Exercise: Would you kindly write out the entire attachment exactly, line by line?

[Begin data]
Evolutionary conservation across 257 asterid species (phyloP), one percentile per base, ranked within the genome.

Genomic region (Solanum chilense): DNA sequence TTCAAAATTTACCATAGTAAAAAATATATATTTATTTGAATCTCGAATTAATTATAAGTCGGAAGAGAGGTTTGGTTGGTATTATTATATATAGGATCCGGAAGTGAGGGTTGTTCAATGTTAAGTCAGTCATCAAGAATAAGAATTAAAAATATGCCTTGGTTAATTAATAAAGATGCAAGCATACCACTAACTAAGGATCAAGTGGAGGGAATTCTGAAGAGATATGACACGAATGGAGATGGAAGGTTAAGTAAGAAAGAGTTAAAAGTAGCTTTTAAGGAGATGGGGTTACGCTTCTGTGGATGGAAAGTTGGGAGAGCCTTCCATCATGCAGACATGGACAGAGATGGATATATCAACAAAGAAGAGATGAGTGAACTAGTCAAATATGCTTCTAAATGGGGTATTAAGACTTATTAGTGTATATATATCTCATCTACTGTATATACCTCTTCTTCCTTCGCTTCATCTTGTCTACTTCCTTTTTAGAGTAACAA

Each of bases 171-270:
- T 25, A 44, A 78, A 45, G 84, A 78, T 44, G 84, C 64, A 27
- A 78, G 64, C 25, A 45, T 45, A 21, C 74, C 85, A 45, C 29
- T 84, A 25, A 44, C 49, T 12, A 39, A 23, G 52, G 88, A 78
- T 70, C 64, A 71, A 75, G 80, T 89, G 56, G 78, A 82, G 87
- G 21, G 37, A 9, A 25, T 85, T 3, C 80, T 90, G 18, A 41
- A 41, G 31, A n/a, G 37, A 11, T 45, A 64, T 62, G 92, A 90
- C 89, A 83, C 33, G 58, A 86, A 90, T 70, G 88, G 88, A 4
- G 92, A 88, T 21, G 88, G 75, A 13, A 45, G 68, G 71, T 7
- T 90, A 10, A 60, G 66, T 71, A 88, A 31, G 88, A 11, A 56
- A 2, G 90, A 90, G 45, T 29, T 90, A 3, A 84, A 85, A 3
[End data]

Evolutionary conservation across 257 asterid species (phyloP), one percentile per base, ranked within the genome.

Genomic region (Solanum chilense): DNA sequence TTCAAAATTTACCATAGTAAAAAATATATATTTATTTGAATCTCGAATTAATTATAAGTCGGAAGAGAGGTTTGGTTGGTATTATTATATATAGGATCCGGAAGTGAGGGTTGTTCAATGTTAAGTCAGTCATCAAGAATAAGAATTAAAAATATGCCTTGGTTAATTAATAAAGATGCAAGCATACCACTAACTAAGGATCAAGTGGAGGGAATTCTGAAGAGATATGACACGAATGGAGATGGAAGGTTAAGTAAGAAAGAGTTAAAAGTAGCTTTTAAGGAGATGGGGTTACGCTTCTGTGGATGGAAAGTTGGGAGAGCCTTCCATCATGCAGACATGGACAGAGATGGATATATCAACAAAGAAGAGATGAGTGAACTAGTCAAATATGCTTCTAAATGGGGTATTAAGACTTATTAGTGTATATATATCTCATCTACTGTATATACCTCTTCTTCCTTCGCTTCATCTTGTCTACTTCCTTTTTAGAGTAACAA

Each of bases 171-270:
- T 25, A 44, A 78, A 45, G 84, A 78, T 44, G 84, C 64, A 27
- A 78, G 64, C 25, A 45, T 45, A 21, C 74, C 85, A 45, C 29
- T 84, A 25, A 44, C 49, T 12, A 39, A 23, G 52, G 88, A 78
- T 70, C 64, A 71, A 75, G 80, T 89, G 56, G 78, A 82, G 87
- G 21, G 37, A 9, A 25, T 85, T 3, C 80, T 90, G 18, A 41
- A 41, G 31, A n/a, G 37, A 11, T 45, A 64, T 62, G 92, A 90
- C 89, A 83, C 33, G 58, A 86, A 90, T 70, G 88, G 88, A 4
- G 92, A 88, T 21, G 88, G 75, A 13, A 45, G 68, G 71, T 7
- T 90, A 10, A 60, G 66, T 71, A 88, A 31, G 88, A 11, A 56
- A 2, G 90, A 90, G 45, T 29, T 90, A 3, A 84, A 85, A 3